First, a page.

I decided to try recording a song in the act of being written on video today, because I thought it might be interesting (at least for me) to be able to sit back and watch my songwriting process from the outside. I’ve been using a video camera to get down musical ideas for some months now since it’s faster and easier than recording things properly every time new ideas bubble up.
As it turned out, there wasn’t much of any process to document. This is what happened:
I picked up the acoustic guitar I brought upstairs to my bedroom a few days ago and started playing this sort of bucolic-sounding thing. I hit the record button to preserve the idea, singing words that made no sense just to get a feel for a vocal melody — which seemed to be pretty much there already, though I’d never played or sung any of this before. Then I thought I would try writing out a few lines to see if anything was there in the way of lyrics. Something about a character named “Big Brother Thomas” was in my head. Seemed like as good a way to start as any.
A bunch of words came tumbling out, and in about two minutes there were five verses. I sang through all of them, and it was clear the song had finished itself. I really didn’t do much of anything at all. I picked up the guitar, and it was as if the musical idea had been waiting for me, because it was all there almost immediately. I put pen to paper, with no real ideas in my head, and before I knew what I was doing the page was full.
This is what “songwriting” is like for me these days. I feel like some sort of conduit, and I’m just trying to be open so when the songs come I’m prepared for them. It’s bizarre. I can’t remember the last time I actually sat down and said, “I’m going to write a song now.” It just sort of happens on its own, with no real prompting from me. I’m not sure I’ll ever really be able to make sense of it. I don’t think watching it happen would be very entertaining, but it’s a nice ability to have, if you can call it that. Whatever it is. Wherever it comes from.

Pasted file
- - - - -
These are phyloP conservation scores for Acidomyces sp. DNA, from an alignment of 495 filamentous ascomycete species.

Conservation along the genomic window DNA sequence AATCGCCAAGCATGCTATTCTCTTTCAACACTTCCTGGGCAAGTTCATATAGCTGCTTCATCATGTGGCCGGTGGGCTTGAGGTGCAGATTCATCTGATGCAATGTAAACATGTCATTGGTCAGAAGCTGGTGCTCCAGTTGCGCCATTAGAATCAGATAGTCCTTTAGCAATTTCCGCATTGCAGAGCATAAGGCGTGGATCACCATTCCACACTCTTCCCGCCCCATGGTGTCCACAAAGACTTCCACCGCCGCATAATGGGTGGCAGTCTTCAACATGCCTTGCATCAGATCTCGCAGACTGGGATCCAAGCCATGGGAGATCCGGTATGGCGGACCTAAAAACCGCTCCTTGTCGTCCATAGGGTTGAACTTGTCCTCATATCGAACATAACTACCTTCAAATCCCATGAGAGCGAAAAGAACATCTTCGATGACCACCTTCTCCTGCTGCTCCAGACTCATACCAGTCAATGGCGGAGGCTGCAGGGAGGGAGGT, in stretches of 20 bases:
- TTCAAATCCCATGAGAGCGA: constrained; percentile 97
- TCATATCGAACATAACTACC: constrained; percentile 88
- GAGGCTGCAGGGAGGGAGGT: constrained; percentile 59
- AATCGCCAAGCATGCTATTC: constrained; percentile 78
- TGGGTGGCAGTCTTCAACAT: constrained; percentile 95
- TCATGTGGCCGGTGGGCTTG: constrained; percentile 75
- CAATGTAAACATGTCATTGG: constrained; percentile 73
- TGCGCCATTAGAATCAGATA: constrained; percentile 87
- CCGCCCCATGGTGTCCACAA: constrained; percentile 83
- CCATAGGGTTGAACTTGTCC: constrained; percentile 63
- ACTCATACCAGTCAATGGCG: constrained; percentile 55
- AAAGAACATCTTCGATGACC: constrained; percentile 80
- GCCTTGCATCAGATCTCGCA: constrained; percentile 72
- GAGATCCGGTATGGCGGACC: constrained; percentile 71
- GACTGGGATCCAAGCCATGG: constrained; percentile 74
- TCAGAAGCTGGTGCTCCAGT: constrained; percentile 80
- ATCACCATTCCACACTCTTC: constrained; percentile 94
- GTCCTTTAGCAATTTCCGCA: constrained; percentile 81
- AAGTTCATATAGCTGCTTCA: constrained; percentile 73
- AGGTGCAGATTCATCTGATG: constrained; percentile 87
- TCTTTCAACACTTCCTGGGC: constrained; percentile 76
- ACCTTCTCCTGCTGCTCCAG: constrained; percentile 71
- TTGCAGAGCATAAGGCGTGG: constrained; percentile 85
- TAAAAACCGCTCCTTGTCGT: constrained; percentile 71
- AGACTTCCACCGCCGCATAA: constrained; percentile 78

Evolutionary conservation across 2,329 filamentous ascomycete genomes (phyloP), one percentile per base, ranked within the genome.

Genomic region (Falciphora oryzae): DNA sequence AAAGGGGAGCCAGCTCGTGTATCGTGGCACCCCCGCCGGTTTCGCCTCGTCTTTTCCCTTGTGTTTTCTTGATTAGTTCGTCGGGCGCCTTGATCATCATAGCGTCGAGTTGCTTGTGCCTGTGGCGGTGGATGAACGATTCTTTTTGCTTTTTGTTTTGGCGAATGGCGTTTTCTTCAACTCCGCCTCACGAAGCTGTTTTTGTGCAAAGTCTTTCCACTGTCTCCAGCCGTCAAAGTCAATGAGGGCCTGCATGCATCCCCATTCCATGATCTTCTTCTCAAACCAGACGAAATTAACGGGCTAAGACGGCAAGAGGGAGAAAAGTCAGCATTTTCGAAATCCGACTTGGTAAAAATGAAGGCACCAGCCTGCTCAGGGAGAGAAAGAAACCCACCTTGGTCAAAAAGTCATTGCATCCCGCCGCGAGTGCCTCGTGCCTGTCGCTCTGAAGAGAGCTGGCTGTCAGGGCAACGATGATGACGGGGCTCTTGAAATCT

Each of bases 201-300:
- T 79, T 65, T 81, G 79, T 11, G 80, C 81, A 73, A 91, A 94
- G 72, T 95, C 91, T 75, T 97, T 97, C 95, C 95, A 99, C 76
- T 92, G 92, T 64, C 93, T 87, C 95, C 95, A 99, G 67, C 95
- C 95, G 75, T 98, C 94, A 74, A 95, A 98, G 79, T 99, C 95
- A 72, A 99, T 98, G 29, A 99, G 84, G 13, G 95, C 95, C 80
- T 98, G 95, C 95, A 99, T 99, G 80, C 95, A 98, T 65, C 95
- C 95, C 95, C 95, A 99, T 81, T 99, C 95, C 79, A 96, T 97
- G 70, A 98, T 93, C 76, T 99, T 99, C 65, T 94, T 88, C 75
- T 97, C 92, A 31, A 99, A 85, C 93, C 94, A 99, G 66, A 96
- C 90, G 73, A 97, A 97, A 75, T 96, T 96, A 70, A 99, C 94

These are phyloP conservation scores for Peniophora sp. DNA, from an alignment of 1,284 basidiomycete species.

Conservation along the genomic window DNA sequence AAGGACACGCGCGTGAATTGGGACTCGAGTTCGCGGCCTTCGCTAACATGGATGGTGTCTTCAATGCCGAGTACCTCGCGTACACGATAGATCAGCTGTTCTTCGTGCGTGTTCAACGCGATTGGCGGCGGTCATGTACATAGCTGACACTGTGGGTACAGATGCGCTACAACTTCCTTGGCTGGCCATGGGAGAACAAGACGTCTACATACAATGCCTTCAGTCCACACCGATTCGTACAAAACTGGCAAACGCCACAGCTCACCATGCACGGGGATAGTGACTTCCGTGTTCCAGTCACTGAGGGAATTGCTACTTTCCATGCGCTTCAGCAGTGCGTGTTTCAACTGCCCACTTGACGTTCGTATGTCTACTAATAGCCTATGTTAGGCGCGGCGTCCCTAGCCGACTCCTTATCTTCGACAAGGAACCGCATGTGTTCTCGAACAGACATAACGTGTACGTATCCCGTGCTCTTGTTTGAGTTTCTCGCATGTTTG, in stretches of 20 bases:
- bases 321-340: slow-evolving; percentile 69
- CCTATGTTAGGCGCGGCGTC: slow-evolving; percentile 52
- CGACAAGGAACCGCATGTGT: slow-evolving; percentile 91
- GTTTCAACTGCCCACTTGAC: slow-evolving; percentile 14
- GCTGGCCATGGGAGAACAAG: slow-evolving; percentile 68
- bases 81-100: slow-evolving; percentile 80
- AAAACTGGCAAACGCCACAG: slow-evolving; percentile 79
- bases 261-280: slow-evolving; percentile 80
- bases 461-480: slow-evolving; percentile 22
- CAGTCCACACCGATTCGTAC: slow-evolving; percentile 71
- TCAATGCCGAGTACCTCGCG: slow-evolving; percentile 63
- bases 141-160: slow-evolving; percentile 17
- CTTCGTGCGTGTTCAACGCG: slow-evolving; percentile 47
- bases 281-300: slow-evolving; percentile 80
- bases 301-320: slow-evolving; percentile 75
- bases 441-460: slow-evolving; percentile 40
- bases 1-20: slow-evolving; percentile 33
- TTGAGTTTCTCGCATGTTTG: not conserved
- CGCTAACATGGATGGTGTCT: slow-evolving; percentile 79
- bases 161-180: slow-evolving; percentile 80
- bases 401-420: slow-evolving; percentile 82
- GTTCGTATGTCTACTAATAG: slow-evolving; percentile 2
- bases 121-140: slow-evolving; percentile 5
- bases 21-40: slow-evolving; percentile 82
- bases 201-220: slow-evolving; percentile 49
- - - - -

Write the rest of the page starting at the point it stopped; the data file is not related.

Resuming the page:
I’ve been wondering about this whole thing for a while. It’s funny to me that a lot of my inspiration used to come from pain, and anger, and unpleasant feelings in general. Things from my childhood. Fun with supposed friends and half-baked flings. A lot of it was music-as-catharsis, blowing things out of my system so I didn’t end up putting my fist through a window or something else instead.
Seems like I got most of the worst of that stuff out of my system sometime back, and now inspiration comes from anything and everything. Before moving, I found myself writing a song one day in which a father tells his son about what his life will be. Only, they’re trees instead of people. I would never think to write a song about something like that. Again, it just happened.
Who knows where it all comes from. I’d like to make some sort of no-budget documentary about all of this (something I’ve been thinking about for a while now) and follow the recording of an album or several, but I think watching one person doing everything and occasionally talking to the camera would get boring pretty fast. It’s another one of those things where if I could clone myself it would be more interesting in every way. Better camera angles! Three Johnnys at once!
I wonder what the plural form would be. Johnnies? Johnni?
Today I read a response from Daniel Lanois to a question about recording drums, and he said he usually uses three microphones: a U47 as a mono overhead, an SM57 on the high-hat, and a mic on the kick. No room mics. No “mic on every drum and cymbal and even on the drum throne because maybe we can use the ambient sound reflections from the drummer’s ass in the mix somewhere” approach. That kind of blew my mind. It just goes to show that you don’t need to use a ton of mics to get a great sound. All you need is a good set of drums, a good musician, and a few good microphones. And it doesn’t hurt if your name is Daniel Lanois.
Recently I was thinking maybe I should consider picking up a few new mics, specifically for drum duties, because maybe the R88 won’t work out the way I want it to, and I don’t want to use the same mics on drum overheads and acoustic guitars (though I’ve done it more than a few times in the past). I haven’t really done much of any drum recording or figured out a set-up in the aftermath of half of the mics I was using before being retired. I was looking for the “magic bullet”, as they say. But really, what I should be doing is what I always did before — experimenting with what I have, shaking things up, and seeing what sounds fall out while I’m at it.